Our Mission:

My first husband, Capt. Jerry Zimmer, was an F4B Phantom jet pilot, whose aircraft was shot down on August 29, 1969, approximately 20 miles South of Da Nang, Vietnam, after six months in country. Neither Jerry nor his navigator, 1st Lt. Al Graf, was able to eject, before the aircraft crashed into the Que Son Mountains. Initially Jerry and Al were classified as Killed in Action/No Body Recovered (KIA/NBR). Years later, both Marines were listed as MIA, along with other service members whose bodies were never recovered.

Jerry has been gone nearly a half century, and hope for recovering his remains had run out a long time ago.  However, in recent years our family became involved with the Joint POW/MIA Accounting Command (JPAC), now merged with the Defense POW/MIA Accounting Agency (DPAA), and learned that Jerry’s and Al’s remains might, in fact, be recoverable, so we are doing everything possible to support their efforts to make this happen and bring our guys home where they belong.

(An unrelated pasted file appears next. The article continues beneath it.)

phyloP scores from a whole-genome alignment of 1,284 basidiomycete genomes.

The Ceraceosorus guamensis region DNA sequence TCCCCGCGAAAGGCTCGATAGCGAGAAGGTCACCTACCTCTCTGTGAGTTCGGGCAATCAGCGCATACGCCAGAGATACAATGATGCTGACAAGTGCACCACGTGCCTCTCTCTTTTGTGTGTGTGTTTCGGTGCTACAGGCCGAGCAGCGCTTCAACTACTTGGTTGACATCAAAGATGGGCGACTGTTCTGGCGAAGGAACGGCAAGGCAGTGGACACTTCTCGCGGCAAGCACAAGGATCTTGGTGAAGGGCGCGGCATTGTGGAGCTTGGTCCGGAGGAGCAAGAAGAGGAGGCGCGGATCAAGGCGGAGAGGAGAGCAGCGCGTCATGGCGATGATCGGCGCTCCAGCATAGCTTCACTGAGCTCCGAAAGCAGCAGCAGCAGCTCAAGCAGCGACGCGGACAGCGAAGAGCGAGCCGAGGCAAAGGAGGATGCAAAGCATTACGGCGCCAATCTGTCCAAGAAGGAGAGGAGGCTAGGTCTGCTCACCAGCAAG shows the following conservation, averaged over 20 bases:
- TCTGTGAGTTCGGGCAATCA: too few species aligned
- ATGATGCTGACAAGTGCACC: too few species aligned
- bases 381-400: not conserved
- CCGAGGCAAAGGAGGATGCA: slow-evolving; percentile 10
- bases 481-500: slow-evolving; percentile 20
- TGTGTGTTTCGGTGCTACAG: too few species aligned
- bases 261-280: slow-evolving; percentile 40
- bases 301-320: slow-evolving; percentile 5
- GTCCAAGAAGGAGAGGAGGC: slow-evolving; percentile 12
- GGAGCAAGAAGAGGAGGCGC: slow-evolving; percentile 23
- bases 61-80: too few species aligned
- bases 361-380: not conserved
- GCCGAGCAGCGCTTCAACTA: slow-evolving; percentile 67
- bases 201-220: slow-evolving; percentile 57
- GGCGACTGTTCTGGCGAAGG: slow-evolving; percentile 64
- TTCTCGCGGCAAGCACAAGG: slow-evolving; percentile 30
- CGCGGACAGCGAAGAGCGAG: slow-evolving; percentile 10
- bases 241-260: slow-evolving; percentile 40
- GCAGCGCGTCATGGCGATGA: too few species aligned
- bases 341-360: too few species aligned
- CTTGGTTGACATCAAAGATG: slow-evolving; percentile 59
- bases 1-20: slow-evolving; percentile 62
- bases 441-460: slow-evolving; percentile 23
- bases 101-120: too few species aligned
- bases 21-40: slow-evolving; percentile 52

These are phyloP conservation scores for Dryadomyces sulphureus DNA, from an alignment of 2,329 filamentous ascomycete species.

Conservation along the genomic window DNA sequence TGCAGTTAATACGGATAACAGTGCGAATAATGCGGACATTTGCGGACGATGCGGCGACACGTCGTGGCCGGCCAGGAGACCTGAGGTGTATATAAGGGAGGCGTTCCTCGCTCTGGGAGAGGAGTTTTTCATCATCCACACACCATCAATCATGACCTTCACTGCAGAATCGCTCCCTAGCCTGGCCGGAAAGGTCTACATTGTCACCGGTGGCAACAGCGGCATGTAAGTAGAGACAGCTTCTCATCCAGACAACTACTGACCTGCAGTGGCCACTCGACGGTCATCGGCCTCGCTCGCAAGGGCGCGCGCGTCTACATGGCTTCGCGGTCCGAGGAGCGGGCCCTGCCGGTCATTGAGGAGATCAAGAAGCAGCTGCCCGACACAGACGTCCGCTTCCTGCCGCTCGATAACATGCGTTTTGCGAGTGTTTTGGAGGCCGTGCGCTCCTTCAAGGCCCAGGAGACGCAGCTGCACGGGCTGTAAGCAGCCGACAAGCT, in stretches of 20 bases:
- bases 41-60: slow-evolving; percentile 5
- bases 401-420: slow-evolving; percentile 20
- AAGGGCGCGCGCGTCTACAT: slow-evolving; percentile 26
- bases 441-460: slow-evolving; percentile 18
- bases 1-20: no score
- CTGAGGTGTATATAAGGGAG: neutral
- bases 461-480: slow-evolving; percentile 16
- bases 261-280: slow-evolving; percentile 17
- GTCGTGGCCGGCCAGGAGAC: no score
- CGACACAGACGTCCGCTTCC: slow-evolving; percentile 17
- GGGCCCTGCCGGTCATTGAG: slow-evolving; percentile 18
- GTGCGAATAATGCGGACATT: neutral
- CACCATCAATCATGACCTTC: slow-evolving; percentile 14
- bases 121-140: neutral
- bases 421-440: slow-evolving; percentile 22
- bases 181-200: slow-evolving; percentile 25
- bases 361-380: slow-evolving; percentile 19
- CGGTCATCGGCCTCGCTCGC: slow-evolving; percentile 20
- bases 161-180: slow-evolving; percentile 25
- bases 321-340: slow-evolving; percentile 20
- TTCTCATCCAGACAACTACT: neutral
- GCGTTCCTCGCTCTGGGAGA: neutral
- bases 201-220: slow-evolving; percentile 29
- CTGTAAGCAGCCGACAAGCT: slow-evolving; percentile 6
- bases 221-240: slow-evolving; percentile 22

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Posts Tagged ‘Maj Gen Drew O’Donnell’


Saturday, December 17, 2016 @ 01:12 PM  posted by Elaine Zimmer Davis


50th Anniversary Reunion


To those who think patriotism is dead in America, my advice is to hang out with a group of Vietnam War veterans. Not long ago, I had the opportunity of practicing what I preach. It was refreshing to be among a special gathering of Marine officers, who some would say have every right to question love of country, having served in a very unpopular war. Instead, reflecting on their Marine Corps commitment that officially began in Basic School, five decades earlier, most attribute their TBS experience as giving them an appreciation of service to country, pride of being a Marine and gratitude for the opportunities they received in return.